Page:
[XML4LIB] Re: The impact of XML/RDF on digital libraries

Jerome McDonough jerome.mcdonough at nyu.edu
Wed Feb 20 12:33:24 EST 2002


At 08:58 AM 2/20/2002 -0800, Eric Miller wrote:
>and from the recent (excellent) post from Andrea Giuliano "Re: Databases or
>XML" interestingly provides a similar relation:
>
>[[
>as someone already pointed out on the list, XML is a good choice to
>exchange data between application, because of the tree structure of an
>XML document, a very versatile data structure. But, from a mathematical
>point of view, relational databases are graphs, and trees are just a
>very particular kind of graphs. So every tree is itself a graph but, on
>the other hand, not evey graph can be arranged as a tree. So you can run
>across a database which cannot be arranged as a tree, whatever you do.
>]]
>
>RDF is based on a graph model; one that uses URIs for allowing the entities
>and relationships to be first class objects.  One way of viewing this is
>that RDF provides a simple model that enables effective merging and
>integration of data; "joining" different parts of the web in a similar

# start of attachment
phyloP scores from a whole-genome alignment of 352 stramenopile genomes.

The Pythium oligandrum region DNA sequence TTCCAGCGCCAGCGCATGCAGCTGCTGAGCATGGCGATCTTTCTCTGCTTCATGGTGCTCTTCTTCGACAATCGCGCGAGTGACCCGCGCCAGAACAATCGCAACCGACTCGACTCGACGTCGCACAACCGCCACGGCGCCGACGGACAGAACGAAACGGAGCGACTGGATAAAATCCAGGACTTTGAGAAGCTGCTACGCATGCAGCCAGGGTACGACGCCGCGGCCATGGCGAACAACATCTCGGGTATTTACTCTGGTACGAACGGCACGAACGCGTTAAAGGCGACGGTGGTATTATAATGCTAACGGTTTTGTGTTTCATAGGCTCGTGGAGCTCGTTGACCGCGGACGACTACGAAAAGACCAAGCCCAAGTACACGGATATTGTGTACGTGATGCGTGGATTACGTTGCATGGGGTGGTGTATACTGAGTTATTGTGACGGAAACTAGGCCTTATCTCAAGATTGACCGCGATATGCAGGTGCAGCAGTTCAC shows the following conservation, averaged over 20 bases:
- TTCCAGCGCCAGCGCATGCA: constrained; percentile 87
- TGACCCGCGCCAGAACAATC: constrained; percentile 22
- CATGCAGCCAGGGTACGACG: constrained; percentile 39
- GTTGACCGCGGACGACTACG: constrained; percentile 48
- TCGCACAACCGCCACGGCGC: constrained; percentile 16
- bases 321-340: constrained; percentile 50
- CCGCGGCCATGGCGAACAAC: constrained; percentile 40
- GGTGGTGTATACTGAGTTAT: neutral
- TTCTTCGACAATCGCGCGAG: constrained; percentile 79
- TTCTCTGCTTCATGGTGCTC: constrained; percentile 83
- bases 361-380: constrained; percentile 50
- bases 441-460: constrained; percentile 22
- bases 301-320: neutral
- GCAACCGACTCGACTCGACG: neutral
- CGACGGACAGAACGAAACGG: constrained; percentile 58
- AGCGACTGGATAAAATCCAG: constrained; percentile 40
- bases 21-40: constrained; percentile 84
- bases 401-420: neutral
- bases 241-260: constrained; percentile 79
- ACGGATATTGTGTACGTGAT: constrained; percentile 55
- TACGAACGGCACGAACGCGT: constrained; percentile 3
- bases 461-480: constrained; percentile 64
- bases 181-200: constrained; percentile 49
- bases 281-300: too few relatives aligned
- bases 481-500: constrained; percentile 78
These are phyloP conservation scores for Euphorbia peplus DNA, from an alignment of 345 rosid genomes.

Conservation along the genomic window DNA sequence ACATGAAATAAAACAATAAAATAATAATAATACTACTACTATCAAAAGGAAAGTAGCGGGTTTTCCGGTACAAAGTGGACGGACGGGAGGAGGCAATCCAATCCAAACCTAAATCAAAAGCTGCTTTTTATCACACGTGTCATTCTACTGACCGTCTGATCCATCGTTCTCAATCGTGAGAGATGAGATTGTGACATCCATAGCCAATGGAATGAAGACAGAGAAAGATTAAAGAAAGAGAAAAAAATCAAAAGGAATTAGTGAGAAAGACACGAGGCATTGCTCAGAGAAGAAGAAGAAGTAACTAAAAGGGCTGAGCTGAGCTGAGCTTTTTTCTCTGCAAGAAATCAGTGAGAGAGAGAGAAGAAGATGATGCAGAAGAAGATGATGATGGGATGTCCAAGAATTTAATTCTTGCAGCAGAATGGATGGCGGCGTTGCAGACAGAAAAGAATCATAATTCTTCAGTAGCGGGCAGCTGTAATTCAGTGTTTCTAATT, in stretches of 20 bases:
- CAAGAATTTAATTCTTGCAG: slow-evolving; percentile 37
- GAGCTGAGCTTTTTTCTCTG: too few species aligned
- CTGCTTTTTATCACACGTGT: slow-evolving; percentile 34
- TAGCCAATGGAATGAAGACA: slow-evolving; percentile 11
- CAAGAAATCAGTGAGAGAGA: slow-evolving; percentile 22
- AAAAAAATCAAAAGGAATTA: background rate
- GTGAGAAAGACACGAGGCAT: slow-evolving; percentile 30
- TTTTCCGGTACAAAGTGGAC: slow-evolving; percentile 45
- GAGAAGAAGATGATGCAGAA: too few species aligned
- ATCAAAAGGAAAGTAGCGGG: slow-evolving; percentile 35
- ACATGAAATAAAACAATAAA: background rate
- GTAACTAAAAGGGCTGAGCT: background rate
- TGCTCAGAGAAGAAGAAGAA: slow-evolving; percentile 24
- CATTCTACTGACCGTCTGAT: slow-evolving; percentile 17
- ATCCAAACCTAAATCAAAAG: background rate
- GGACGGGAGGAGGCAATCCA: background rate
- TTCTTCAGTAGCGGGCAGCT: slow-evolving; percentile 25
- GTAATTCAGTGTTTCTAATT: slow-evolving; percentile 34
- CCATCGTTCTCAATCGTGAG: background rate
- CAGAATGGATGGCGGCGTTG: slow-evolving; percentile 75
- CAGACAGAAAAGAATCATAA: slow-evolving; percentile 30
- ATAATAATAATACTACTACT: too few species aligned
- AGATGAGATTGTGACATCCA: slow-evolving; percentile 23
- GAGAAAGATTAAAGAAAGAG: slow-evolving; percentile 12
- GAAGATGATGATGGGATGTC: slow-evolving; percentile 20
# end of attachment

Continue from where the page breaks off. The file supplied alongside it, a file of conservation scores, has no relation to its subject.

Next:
>fashion to joining tables in a relational database.  Hmm... seems very
>relevant to the library community to me :)

I believe Andrea's article also pointed out that the addition of ID/IDREF 
attributes
in XML provided a means of encoding complex graphs (like relational databases)
that can't be modelled in a pure tree.  So, this leads to the question I've 
always
had for RDF; what exactly does it give me  that I should care about that I
don't already have in plain XML?  If I'm really concerned about semantic 
interoperability
of diverse digital library systems (and I am) then RDF isn't sufficient in 
and of itself.  I need
a far more detailed set of agreements between myself and other people I want
to interoperate with as to what the exact set of elements we want to use 
is, what
their relationship to each other is, and how to put data inside those 
tags.  Sure,
I can use RDF as an encoding mechanism once I've reach those agreements;
but I can also develop my own, simpler XML syntax.  So, what good is RDF 
doing me
here?  The only answer I've gotten when I've pressed that issue is that if 
everyone
uses RDF, we'll be able to create the semantic web and all of these nifty AI
capabilities on the net, and frankly, that strikes as incredibly unlikely.

Given Eric's position, I'd be interested in his thoughts on this.  As I 
mentioned
to Simon off-line, standards get adopted because people think there's something
in it for them in the long term.  I'm heading a digital library unit at a 
major university.
What exactly is in RDF for me that I can't get through simpler means?

Jerome McDonough
Digital Library Development Team Leader
Elmer Bobst Library, New York University
70 Washington Square South, 8th Floor
New York, NY 10012
jerome.mcdonough at nyu.edu
(212) 998-2425



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